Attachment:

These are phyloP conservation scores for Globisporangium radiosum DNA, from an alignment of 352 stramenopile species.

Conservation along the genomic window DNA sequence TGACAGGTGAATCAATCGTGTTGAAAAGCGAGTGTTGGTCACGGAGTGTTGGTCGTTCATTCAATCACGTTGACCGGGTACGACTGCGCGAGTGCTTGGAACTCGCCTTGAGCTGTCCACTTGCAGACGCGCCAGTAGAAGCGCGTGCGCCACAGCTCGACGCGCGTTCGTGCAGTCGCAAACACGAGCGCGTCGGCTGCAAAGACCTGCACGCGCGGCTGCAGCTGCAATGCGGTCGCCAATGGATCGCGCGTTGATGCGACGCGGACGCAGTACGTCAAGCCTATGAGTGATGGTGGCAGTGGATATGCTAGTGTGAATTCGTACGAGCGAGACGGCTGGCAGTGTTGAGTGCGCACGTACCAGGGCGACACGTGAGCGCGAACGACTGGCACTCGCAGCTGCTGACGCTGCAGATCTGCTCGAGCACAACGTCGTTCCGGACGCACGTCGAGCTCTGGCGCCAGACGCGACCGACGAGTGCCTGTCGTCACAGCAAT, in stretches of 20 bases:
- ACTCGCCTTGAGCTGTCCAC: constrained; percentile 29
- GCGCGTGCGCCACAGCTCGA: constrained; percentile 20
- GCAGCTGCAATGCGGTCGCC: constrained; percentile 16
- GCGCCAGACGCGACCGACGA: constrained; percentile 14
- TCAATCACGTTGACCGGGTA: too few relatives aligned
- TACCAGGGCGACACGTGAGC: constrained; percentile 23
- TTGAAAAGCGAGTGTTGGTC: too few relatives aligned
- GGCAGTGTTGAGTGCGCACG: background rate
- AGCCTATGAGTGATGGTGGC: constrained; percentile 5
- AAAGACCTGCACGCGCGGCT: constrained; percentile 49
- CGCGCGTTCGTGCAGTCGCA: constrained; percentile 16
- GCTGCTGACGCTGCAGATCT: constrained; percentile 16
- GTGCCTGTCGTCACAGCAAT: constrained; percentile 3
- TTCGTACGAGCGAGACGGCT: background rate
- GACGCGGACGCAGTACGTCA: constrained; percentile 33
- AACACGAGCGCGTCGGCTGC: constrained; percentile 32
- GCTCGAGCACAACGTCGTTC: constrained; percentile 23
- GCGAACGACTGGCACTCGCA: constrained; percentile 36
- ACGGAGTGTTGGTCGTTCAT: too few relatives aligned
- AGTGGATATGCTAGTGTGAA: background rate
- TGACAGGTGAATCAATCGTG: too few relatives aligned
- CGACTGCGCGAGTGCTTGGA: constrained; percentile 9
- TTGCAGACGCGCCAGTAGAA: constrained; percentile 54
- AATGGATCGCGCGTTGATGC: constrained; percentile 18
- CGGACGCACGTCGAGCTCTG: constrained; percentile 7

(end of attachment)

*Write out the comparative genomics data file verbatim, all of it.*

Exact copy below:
These are phyloP conservation scores for Globisporangium radiosum DNA, from an alignment of 352 stramenopile species.

Conservation along the genomic window DNA sequence TGACAGGTGAATCAATCGTGTTGAAAAGCGAGTGTTGGTCACGGAGTGTTGGTCGTTCATTCAATCACGTTGACCGGGTACGACTGCGCGAGTGCTTGGAACTCGCCTTGAGCTGTCCACTTGCAGACGCGCCAGTAGAAGCGCGTGCGCCACAGCTCGACGCGCGTTCGTGCAGTCGCAAACACGAGCGCGTCGGCTGCAAAGACCTGCACGCGCGGCTGCAGCTGCAATGCGGTCGCCAATGGATCGCGCGTTGATGCGACGCGGACGCAGTACGTCAAGCCTATGAGTGATGGTGGCAGTGGATATGCTAGTGTGAATTCGTACGAGCGAGACGGCTGGCAGTGTTGAGTGCGCACGTACCAGGGCGACACGTGAGCGCGAACGACTGGCACTCGCAGCTGCTGACGCTGCAGATCTGCTCGAGCACAACGTCGTTCCGGACGCACGTCGAGCTCTGGCGCCAGACGCGACCGACGAGTGCCTGTCGTCACAGCAAT, in stretches of 20 bases:
- ACTCGCCTTGAGCTGTCCAC: constrained; percentile 29
- GCGCGTGCGCCACAGCTCGA: constrained; percentile 20
- GCAGCTGCAATGCGGTCGCC: constrained; percentile 16
- GCGCCAGACGCGACCGACGA: constrained; percentile 14
- TCAATCACGTTGACCGGGTA: too few relatives aligned
- TACCAGGGCGACACGTGAGC: constrained; percentile 23
- TTGAAAAGCGAGTGTTGGTC: too few relatives aligned
- GGCAGTGTTGAGTGCGCACG: background rate
- AGCCTATGAGTGATGGTGGC: constrained; percentile 5
- AAAGACCTGCACGCGCGGCT: constrained; percentile 49
- CGCGCGTTCGTGCAGTCGCA: constrained; percentile 16
- GCTGCTGACGCTGCAGATCT: constrained; percentile 16
- GTGCCTGTCGTCACAGCAAT: constrained; percentile 3
- TTCGTACGAGCGAGACGGCT: background rate
- GACGCGGACGCAGTACGTCA: constrained; percentile 33
- AACACGAGCGCGTCGGCTGC: constrained; percentile 32
- GCTCGAGCACAACGTCGTTC: constrained; percentile 23
- GCGAACGACTGGCACTCGCA: constrained; percentile 36
- ACGGAGTGTTGGTCGTTCAT: too few relatives aligned
- AGTGGATATGCTAGTGTGAA: background rate
- TGACAGGTGAATCAATCGTG: too few relatives aligned
- CGACTGCGCGAGTGCTTGGA: constrained; percentile 9
- TTGCAGACGCGCCAGTAGAA: constrained; percentile 54
- AATGGATCGCGCGTTGATGC: constrained; percentile 18
- CGGACGCACGTCGAGCTCTG: constrained; percentile 7